We don’t assume those taking the course know how to use CAD or advanced manufacturing systems. We are hoping our class will include research scientists, engineers, developers, designers, and project managers in industries that interact with CAD software to make physical objects. Relevant areas include the automotive industry, robotics, aerospace, defense, mechanical engineering, product design, shipbuilding, biomedical engineering, and prosthetics manufacturing.
Why did you select OnShape as the software focus for this course?
We selected OnShape for a few reasons. Principally, OnShape runs directly in the web browser, so our students will be able to get up and running without installing software or worrying about compatibility issues. Beyond this, OnShape has uniquely well-developed collaborative tools, enabling us to group our students into teams for some of the activities during the week.
How do you see knowledge of CAD/3D technologies benefiting professionals in a variety of fields today?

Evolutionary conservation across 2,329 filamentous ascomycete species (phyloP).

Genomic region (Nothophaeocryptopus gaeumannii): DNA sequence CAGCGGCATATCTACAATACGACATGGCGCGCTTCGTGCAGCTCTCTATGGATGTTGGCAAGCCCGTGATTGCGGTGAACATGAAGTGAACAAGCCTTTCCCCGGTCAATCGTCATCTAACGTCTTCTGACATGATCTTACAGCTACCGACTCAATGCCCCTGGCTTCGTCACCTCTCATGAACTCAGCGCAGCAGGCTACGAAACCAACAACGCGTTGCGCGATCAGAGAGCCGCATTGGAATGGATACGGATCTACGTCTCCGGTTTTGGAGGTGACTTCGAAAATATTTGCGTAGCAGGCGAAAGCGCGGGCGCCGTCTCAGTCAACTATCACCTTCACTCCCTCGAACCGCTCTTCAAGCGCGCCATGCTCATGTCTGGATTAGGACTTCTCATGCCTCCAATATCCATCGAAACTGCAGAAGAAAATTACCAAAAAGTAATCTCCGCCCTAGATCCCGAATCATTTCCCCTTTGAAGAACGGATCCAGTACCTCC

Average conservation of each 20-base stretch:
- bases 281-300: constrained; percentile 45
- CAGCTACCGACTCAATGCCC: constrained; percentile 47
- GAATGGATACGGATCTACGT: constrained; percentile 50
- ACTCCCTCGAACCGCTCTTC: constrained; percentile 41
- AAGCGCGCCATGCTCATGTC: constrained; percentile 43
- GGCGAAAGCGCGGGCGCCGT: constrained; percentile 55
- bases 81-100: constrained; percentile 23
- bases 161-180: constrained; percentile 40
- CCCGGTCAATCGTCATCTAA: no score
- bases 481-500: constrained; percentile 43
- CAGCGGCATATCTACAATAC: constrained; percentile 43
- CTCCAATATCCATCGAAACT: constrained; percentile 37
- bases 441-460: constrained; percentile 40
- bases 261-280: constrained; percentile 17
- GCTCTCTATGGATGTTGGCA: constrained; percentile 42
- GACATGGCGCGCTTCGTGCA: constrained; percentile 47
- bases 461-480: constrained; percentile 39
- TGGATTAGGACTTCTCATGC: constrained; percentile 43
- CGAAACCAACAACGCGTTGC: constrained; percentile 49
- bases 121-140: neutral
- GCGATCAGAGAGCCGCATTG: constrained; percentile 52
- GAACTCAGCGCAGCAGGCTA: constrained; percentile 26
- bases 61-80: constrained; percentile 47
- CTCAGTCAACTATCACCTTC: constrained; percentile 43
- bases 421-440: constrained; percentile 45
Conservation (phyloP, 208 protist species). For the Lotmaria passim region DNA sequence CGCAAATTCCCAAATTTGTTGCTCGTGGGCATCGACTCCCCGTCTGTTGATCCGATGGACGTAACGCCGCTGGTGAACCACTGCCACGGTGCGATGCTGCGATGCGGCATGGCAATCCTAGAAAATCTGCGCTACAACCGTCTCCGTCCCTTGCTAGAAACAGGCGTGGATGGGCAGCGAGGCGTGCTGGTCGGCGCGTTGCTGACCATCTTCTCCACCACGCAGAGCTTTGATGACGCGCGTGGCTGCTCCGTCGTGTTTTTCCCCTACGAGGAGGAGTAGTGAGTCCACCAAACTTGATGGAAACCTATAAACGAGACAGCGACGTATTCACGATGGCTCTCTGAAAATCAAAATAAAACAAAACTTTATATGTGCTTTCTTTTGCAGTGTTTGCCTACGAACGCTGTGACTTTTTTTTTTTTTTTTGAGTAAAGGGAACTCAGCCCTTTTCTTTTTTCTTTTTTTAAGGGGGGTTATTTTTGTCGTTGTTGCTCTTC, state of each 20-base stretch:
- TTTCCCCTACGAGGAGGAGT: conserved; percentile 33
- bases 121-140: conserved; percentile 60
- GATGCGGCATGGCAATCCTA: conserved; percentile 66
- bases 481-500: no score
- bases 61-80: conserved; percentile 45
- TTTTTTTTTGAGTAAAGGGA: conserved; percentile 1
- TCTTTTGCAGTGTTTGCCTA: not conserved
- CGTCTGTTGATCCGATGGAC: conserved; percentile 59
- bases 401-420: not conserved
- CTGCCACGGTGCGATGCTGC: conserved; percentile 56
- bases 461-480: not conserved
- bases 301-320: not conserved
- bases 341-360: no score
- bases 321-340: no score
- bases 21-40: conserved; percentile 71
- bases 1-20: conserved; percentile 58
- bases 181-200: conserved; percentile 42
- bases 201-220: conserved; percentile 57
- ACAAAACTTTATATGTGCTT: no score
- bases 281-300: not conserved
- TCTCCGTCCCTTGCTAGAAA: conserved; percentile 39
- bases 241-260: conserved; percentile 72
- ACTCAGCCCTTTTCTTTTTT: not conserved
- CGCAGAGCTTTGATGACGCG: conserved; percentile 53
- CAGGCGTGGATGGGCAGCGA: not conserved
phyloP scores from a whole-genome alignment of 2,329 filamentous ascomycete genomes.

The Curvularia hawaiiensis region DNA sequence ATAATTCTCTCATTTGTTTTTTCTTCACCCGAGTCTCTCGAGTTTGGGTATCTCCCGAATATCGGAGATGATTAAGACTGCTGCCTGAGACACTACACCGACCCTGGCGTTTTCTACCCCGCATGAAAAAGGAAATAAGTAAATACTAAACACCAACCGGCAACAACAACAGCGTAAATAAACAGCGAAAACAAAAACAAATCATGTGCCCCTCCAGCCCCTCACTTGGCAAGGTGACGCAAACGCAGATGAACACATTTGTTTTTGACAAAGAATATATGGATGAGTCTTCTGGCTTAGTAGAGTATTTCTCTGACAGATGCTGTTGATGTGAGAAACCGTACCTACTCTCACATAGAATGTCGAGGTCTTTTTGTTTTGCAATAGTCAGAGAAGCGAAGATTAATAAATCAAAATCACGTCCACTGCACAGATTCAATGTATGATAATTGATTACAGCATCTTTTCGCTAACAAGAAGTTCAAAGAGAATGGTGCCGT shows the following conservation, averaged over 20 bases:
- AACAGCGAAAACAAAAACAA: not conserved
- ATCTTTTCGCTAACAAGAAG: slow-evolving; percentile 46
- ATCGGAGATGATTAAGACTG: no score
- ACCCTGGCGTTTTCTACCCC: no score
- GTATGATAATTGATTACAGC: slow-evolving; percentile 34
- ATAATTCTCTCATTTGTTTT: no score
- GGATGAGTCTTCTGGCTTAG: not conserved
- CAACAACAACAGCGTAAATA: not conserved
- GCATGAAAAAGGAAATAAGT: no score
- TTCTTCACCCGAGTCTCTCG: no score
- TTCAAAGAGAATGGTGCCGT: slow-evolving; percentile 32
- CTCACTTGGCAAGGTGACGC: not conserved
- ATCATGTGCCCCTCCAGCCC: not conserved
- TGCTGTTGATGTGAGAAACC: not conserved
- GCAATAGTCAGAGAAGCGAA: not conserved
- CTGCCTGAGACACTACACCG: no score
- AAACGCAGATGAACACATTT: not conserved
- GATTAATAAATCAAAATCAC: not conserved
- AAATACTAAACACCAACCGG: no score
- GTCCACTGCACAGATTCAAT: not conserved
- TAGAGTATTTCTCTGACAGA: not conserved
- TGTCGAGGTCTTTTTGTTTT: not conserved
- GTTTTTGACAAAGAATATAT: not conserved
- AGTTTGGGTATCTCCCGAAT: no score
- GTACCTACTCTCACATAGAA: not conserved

The combination of modern CAD tools and additive manufacturing methods can greatly speed-up the R&D cycle. This can be applied quite universally to a variety of fields — automotive, defense, aerospace, consumer products, medical devices to name a few. These modern tools enable an easier collaboration, design optimization, and design verification. Furthermore, translating a design from a prototype to a product that can be manufactured at a scale becomes much easier. Another important benefit that we see emerging is the capability to customize each manufactured product.